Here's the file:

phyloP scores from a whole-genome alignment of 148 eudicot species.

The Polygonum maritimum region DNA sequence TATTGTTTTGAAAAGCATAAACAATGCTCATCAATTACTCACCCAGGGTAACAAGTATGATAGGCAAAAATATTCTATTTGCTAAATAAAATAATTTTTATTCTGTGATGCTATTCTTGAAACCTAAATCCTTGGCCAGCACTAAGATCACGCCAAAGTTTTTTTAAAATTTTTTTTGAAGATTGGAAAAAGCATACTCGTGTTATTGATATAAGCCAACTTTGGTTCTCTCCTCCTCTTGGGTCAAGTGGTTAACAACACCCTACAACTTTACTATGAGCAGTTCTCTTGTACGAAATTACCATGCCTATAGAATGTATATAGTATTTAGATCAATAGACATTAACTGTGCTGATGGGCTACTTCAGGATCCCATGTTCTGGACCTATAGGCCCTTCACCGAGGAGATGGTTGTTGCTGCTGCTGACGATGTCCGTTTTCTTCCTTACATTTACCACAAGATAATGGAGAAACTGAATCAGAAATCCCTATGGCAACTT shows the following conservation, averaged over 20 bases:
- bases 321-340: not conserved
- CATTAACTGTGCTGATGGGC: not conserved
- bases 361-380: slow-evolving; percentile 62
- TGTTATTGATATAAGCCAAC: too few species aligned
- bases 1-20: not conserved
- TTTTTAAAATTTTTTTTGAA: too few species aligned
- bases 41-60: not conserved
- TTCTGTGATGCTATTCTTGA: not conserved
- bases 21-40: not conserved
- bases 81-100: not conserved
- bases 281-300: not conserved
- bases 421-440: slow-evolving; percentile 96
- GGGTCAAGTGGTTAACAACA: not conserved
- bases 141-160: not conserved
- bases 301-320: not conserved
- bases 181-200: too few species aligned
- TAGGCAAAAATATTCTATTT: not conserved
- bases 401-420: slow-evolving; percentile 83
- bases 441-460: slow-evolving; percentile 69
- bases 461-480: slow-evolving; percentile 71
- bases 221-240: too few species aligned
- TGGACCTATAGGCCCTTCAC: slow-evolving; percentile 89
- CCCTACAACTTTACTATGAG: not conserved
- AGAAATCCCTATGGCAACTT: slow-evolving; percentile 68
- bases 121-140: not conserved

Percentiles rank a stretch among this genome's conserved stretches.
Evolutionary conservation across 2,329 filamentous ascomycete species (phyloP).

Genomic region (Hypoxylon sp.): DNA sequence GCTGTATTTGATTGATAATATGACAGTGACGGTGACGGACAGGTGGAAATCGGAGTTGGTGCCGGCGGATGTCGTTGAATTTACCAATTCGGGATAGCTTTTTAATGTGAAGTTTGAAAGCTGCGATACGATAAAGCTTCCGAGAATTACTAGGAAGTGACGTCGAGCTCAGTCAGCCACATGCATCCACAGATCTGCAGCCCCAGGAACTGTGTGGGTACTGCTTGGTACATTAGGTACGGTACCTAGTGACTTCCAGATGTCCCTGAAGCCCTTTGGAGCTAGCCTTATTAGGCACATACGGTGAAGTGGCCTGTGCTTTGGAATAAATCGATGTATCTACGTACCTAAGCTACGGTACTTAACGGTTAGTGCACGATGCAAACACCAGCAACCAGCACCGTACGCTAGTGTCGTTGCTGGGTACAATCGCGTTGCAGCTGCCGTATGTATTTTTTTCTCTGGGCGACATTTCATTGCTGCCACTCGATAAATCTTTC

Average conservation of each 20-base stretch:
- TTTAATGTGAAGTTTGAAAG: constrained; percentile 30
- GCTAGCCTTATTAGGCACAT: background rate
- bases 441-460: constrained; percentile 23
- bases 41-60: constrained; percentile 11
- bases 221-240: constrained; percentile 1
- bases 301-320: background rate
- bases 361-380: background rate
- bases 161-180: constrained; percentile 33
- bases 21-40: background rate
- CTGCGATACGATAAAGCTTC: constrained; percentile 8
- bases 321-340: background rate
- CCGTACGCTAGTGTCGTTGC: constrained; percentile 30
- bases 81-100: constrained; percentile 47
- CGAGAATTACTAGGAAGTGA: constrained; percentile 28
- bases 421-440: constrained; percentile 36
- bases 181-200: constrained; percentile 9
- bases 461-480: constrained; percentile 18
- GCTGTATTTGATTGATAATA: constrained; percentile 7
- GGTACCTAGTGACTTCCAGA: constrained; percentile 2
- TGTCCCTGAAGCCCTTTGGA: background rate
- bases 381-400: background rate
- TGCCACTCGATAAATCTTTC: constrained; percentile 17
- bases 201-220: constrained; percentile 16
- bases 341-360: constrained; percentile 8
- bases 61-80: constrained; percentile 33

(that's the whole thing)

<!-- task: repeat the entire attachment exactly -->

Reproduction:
phyloP scores from a whole-genome alignment of 148 eudicot species.

The Polygonum maritimum region DNA sequence TATTGTTTTGAAAAGCATAAACAATGCTCATCAATTACTCACCCAGGGTAACAAGTATGATAGGCAAAAATATTCTATTTGCTAAATAAAATAATTTTTATTCTGTGATGCTATTCTTGAAACCTAAATCCTTGGCCAGCACTAAGATCACGCCAAAGTTTTTTTAAAATTTTTTTTGAAGATTGGAAAAAGCATACTCGTGTTATTGATATAAGCCAACTTTGGTTCTCTCCTCCTCTTGGGTCAAGTGGTTAACAACACCCTACAACTTTACTATGAGCAGTTCTCTTGTACGAAATTACCATGCCTATAGAATGTATATAGTATTTAGATCAATAGACATTAACTGTGCTGATGGGCTACTTCAGGATCCCATGTTCTGGACCTATAGGCCCTTCACCGAGGAGATGGTTGTTGCTGCTGCTGACGATGTCCGTTTTCTTCCTTACATTTACCACAAGATAATGGAGAAACTGAATCAGAAATCCCTATGGCAACTT shows the following conservation, averaged over 20 bases:
- bases 321-340: not conserved
- CATTAACTGTGCTGATGGGC: not conserved
- bases 361-380: slow-evolving; percentile 62
- TGTTATTGATATAAGCCAAC: too few species aligned
- bases 1-20: not conserved
- TTTTTAAAATTTTTTTTGAA: too few species aligned
- bases 41-60: not conserved
- TTCTGTGATGCTATTCTTGA: not conserved
- bases 21-40: not conserved
- bases 81-100: not conserved
- bases 281-300: not conserved
- bases 421-440: slow-evolving; percentile 96
- GGGTCAAGTGGTTAACAACA: not conserved
- bases 141-160: not conserved
- bases 301-320: not conserved
- bases 181-200: too few species aligned
- TAGGCAAAAATATTCTATTT: not conserved
- bases 401-420: slow-evolving; percentile 83
- bases 441-460: slow-evolving; percentile 69
- bases 461-480: slow-evolving; percentile 71
- bases 221-240: too few species aligned
- TGGACCTATAGGCCCTTCAC: slow-evolving; percentile 89
- CCCTACAACTTTACTATGAG: not conserved
- AGAAATCCCTATGGCAACTT: slow-evolving; percentile 68
- bases 121-140: not conserved

Percentiles rank a stretch among this genome's conserved stretches.
Evolutionary conservation across 2,329 filamentous ascomycete species (phyloP).

Genomic region (Hypoxylon sp.): DNA sequence GCTGTATTTGATTGATAATATGACAGTGACGGTGACGGACAGGTGGAAATCGGAGTTGGTGCCGGCGGATGTCGTTGAATTTACCAATTCGGGATAGCTTTTTAATGTGAAGTTTGAAAGCTGCGATACGATAAAGCTTCCGAGAATTACTAGGAAGTGACGTCGAGCTCAGTCAGCCACATGCATCCACAGATCTGCAGCCCCAGGAACTGTGTGGGTACTGCTTGGTACATTAGGTACGGTACCTAGTGACTTCCAGATGTCCCTGAAGCCCTTTGGAGCTAGCCTTATTAGGCACATACGGTGAAGTGGCCTGTGCTTTGGAATAAATCGATGTATCTACGTACCTAAGCTACGGTACTTAACGGTTAGTGCACGATGCAAACACCAGCAACCAGCACCGTACGCTAGTGTCGTTGCTGGGTACAATCGCGTTGCAGCTGCCGTATGTATTTTTTTCTCTGGGCGACATTTCATTGCTGCCACTCGATAAATCTTTC

Average conservation of each 20-base stretch:
- TTTAATGTGAAGTTTGAAAG: constrained; percentile 30
- GCTAGCCTTATTAGGCACAT: background rate
- bases 441-460: constrained; percentile 23
- bases 41-60: constrained; percentile 11
- bases 221-240: constrained; percentile 1
- bases 301-320: background rate
- bases 361-380: background rate
- bases 161-180: constrained; percentile 33
- bases 21-40: background rate
- CTGCGATACGATAAAGCTTC: constrained; percentile 8
- bases 321-340: background rate
- CCGTACGCTAGTGTCGTTGC: constrained; percentile 30
- bases 81-100: constrained; percentile 47
- CGAGAATTACTAGGAAGTGA: constrained; percentile 28
- bases 421-440: constrained; percentile 36
- bases 181-200: constrained; percentile 9
- bases 461-480: constrained; percentile 18
- GCTGTATTTGATTGATAATA: constrained; percentile 7
- GGTACCTAGTGACTTCCAGA: constrained; percentile 2
- TGTCCCTGAAGCCCTTTGGA: background rate
- bases 381-400: background rate
- TGCCACTCGATAAATCTTTC: constrained; percentile 17
- bases 201-220: constrained; percentile 16
- bases 341-360: constrained; percentile 8
- bases 61-80: constrained; percentile 33